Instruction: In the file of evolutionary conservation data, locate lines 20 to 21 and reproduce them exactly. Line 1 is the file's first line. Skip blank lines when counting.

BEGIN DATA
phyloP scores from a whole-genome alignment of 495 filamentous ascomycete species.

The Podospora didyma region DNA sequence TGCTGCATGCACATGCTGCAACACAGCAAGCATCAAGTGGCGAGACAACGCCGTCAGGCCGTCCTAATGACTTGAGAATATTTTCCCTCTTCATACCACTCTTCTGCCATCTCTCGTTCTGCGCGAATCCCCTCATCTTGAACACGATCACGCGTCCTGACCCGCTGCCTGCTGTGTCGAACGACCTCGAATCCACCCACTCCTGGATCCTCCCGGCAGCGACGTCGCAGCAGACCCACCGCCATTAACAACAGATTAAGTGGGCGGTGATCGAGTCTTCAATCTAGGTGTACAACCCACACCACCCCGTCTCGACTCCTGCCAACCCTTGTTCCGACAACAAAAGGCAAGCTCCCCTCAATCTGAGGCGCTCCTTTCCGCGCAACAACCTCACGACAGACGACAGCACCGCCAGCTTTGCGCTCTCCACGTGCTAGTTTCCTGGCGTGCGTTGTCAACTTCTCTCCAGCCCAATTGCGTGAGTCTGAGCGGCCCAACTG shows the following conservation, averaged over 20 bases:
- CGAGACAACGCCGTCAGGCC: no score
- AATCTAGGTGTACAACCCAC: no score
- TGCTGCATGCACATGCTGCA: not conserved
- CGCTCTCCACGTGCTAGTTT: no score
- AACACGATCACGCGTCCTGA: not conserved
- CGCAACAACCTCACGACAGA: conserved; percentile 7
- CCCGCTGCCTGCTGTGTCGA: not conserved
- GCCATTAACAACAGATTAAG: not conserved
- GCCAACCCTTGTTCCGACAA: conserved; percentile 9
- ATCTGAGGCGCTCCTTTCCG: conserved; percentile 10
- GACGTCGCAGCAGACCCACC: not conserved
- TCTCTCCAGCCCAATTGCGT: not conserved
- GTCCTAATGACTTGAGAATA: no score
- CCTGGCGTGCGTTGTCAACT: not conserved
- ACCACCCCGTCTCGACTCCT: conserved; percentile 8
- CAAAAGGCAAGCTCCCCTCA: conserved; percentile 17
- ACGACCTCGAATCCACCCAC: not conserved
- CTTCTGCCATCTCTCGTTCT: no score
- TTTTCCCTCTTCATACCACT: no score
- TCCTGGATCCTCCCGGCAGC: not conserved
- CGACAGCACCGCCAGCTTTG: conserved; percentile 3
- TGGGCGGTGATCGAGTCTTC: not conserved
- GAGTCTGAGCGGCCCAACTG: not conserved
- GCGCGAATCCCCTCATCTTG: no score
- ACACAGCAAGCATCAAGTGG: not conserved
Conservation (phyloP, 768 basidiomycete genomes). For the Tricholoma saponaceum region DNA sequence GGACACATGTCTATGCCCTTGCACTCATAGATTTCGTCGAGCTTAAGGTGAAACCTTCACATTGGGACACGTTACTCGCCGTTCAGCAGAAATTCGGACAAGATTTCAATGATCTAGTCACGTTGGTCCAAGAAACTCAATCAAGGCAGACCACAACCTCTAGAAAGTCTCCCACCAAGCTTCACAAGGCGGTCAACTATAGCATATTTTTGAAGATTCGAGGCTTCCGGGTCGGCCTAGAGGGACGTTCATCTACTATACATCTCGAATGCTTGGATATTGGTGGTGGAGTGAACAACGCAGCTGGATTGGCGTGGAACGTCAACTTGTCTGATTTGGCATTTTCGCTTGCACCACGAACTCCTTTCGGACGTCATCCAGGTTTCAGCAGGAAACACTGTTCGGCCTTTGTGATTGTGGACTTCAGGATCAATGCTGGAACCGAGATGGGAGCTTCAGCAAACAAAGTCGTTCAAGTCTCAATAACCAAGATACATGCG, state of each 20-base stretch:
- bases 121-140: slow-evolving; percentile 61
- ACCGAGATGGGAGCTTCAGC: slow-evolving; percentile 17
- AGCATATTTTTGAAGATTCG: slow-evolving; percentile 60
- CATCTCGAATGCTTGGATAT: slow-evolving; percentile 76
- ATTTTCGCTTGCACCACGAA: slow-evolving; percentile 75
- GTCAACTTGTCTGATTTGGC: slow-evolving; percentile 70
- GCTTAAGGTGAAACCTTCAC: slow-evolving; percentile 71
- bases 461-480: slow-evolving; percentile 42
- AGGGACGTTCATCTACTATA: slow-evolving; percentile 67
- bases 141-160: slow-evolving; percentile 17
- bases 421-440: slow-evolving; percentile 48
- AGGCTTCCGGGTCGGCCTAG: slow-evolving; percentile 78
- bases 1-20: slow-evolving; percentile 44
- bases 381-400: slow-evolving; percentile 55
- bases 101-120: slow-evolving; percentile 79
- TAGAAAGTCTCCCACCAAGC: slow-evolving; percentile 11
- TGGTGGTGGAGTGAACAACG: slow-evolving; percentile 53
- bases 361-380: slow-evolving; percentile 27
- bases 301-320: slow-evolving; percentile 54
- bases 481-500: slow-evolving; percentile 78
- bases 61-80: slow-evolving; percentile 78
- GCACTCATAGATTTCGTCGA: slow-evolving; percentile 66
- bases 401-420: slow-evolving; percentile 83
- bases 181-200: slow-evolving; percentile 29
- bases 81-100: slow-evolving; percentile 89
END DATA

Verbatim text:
- CTTCTGCCATCTCTCGTTCT: no score
- TTTTCCCTCTTCATACCACT: no score